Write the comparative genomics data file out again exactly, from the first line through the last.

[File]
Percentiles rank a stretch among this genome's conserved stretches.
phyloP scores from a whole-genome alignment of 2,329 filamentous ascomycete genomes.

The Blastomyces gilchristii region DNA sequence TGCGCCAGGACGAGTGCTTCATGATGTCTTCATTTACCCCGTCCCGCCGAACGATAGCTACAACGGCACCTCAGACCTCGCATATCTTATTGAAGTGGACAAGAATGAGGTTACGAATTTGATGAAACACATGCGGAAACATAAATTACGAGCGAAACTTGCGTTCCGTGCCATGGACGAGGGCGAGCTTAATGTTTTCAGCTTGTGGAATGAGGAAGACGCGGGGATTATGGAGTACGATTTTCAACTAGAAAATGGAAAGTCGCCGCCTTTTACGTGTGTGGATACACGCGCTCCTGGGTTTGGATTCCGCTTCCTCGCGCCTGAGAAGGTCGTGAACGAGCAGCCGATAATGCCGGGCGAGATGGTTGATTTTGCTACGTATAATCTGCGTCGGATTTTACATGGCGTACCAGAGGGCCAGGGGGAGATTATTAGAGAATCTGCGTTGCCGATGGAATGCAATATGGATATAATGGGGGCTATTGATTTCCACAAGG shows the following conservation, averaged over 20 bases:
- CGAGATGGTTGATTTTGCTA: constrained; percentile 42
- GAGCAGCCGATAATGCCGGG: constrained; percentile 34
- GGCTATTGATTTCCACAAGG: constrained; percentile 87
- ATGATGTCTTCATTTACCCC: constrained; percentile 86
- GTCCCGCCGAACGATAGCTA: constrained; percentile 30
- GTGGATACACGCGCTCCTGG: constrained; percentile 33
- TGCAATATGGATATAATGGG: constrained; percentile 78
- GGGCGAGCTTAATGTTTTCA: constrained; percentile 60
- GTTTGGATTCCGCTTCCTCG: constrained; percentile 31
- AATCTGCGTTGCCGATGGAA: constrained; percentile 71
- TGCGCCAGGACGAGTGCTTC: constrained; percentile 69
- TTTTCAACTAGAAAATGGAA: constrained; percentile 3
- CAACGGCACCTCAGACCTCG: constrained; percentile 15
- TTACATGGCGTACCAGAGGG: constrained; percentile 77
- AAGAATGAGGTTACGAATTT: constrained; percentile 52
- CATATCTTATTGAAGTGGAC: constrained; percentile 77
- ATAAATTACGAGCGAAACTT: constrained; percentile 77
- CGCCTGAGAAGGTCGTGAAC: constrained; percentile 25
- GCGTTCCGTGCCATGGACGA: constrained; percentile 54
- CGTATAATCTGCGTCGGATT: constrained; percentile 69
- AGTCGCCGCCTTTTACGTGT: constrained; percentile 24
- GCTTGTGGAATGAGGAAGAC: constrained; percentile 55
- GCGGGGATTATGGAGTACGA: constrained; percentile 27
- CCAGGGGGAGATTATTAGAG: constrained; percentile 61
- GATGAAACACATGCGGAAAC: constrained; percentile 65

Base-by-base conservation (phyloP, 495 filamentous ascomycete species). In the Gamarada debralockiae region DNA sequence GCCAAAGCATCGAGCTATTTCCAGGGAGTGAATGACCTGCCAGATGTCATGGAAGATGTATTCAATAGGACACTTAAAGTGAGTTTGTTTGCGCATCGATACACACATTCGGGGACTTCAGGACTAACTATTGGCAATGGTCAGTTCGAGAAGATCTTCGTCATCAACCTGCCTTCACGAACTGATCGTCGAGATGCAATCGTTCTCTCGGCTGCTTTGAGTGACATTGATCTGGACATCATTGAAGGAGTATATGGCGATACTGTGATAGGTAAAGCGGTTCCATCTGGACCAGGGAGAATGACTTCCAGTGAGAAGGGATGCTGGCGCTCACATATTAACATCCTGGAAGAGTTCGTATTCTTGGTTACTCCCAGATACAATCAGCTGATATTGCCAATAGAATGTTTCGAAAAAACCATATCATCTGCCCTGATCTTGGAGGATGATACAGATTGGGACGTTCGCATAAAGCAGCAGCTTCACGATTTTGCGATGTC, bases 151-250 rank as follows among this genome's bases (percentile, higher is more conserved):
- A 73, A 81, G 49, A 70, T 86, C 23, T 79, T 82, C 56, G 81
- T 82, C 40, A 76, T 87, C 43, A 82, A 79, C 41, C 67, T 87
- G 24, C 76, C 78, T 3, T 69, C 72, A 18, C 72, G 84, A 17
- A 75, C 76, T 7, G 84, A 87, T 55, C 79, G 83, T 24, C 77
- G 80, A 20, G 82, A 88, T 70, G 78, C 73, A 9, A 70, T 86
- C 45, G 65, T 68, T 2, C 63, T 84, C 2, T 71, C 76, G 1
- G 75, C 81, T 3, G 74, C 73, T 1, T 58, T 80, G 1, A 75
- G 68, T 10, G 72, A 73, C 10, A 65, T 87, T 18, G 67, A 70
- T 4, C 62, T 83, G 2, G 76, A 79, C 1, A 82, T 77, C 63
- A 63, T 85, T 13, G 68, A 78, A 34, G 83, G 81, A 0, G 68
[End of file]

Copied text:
Percentiles rank a stretch among this genome's conserved stretches.
phyloP scores from a whole-genome alignment of 2,329 filamentous ascomycete genomes.

The Blastomyces gilchristii region DNA sequence TGCGCCAGGACGAGTGCTTCATGATGTCTTCATTTACCCCGTCCCGCCGAACGATAGCTACAACGGCACCTCAGACCTCGCATATCTTATTGAAGTGGACAAGAATGAGGTTACGAATTTGATGAAACACATGCGGAAACATAAATTACGAGCGAAACTTGCGTTCCGTGCCATGGACGAGGGCGAGCTTAATGTTTTCAGCTTGTGGAATGAGGAAGACGCGGGGATTATGGAGTACGATTTTCAACTAGAAAATGGAAAGTCGCCGCCTTTTACGTGTGTGGATACACGCGCTCCTGGGTTTGGATTCCGCTTCCTCGCGCCTGAGAAGGTCGTGAACGAGCAGCCGATAATGCCGGGCGAGATGGTTGATTTTGCTACGTATAATCTGCGTCGGATTTTACATGGCGTACCAGAGGGCCAGGGGGAGATTATTAGAGAATCTGCGTTGCCGATGGAATGCAATATGGATATAATGGGGGCTATTGATTTCCACAAGG shows the following conservation, averaged over 20 bases:
- CGAGATGGTTGATTTTGCTA: constrained; percentile 42
- GAGCAGCCGATAATGCCGGG: constrained; percentile 34
- GGCTATTGATTTCCACAAGG: constrained; percentile 87
- ATGATGTCTTCATTTACCCC: constrained; percentile 86
- GTCCCGCCGAACGATAGCTA: constrained; percentile 30
- GTGGATACACGCGCTCCTGG: constrained; percentile 33
- TGCAATATGGATATAATGGG: constrained; percentile 78
- GGGCGAGCTTAATGTTTTCA: constrained; percentile 60
- GTTTGGATTCCGCTTCCTCG: constrained; percentile 31
- AATCTGCGTTGCCGATGGAA: constrained; percentile 71
- TGCGCCAGGACGAGTGCTTC: constrained; percentile 69
- TTTTCAACTAGAAAATGGAA: constrained; percentile 3
- CAACGGCACCTCAGACCTCG: constrained; percentile 15
- TTACATGGCGTACCAGAGGG: constrained; percentile 77
- AAGAATGAGGTTACGAATTT: constrained; percentile 52
- CATATCTTATTGAAGTGGAC: constrained; percentile 77
- ATAAATTACGAGCGAAACTT: constrained; percentile 77
- CGCCTGAGAAGGTCGTGAAC: constrained; percentile 25
- GCGTTCCGTGCCATGGACGA: constrained; percentile 54
- CGTATAATCTGCGTCGGATT: constrained; percentile 69
- AGTCGCCGCCTTTTACGTGT: constrained; percentile 24
- GCTTGTGGAATGAGGAAGAC: constrained; percentile 55
- GCGGGGATTATGGAGTACGA: constrained; percentile 27
- CCAGGGGGAGATTATTAGAG: constrained; percentile 61
- GATGAAACACATGCGGAAAC: constrained; percentile 65

Base-by-base conservation (phyloP, 495 filamentous ascomycete species). In the Gamarada debralockiae region DNA sequence GCCAAAGCATCGAGCTATTTCCAGGGAGTGAATGACCTGCCAGATGTCATGGAAGATGTATTCAATAGGACACTTAAAGTGAGTTTGTTTGCGCATCGATACACACATTCGGGGACTTCAGGACTAACTATTGGCAATGGTCAGTTCGAGAAGATCTTCGTCATCAACCTGCCTTCACGAACTGATCGTCGAGATGCAATCGTTCTCTCGGCTGCTTTGAGTGACATTGATCTGGACATCATTGAAGGAGTATATGGCGATACTGTGATAGGTAAAGCGGTTCCATCTGGACCAGGGAGAATGACTTCCAGTGAGAAGGGATGCTGGCGCTCACATATTAACATCCTGGAAGAGTTCGTATTCTTGGTTACTCCCAGATACAATCAGCTGATATTGCCAATAGAATGTTTCGAAAAAACCATATCATCTGCCCTGATCTTGGAGGATGATACAGATTGGGACGTTCGCATAAAGCAGCAGCTTCACGATTTTGCGATGTC, bases 151-250 rank as follows among this genome's bases (percentile, higher is more conserved):
- A 73, A 81, G 49, A 70, T 86, C 23, T 79, T 82, C 56, G 81
- T 82, C 40, A 76, T 87, C 43, A 82, A 79, C 41, C 67, T 87
- G 24, C 76, C 78, T 3, T 69, C 72, A 18, C 72, G 84, A 17
- A 75, C 76, T 7, G 84, A 87, T 55, C 79, G 83, T 24, C 77
- G 80, A 20, G 82, A 88, T 70, G 78, C 73, A 9, A 70, T 86
- C 45, G 65, T 68, T 2, C 63, T 84, C 2, T 71, C 76, G 1
- G 75, C 81, T 3, G 74, C 73, T 1, T 58, T 80, G 1, A 75
- G 68, T 10, G 72, A 73, C 10, A 65, T 87, T 18, G 67, A 70
- T 4, C 62, T 83, G 2, G 76, A 79, C 1, A 82, T 77, C 63
- A 63, T 85, T 13, G 68, A 78, A 34, G 83, G 81, A 0, G 68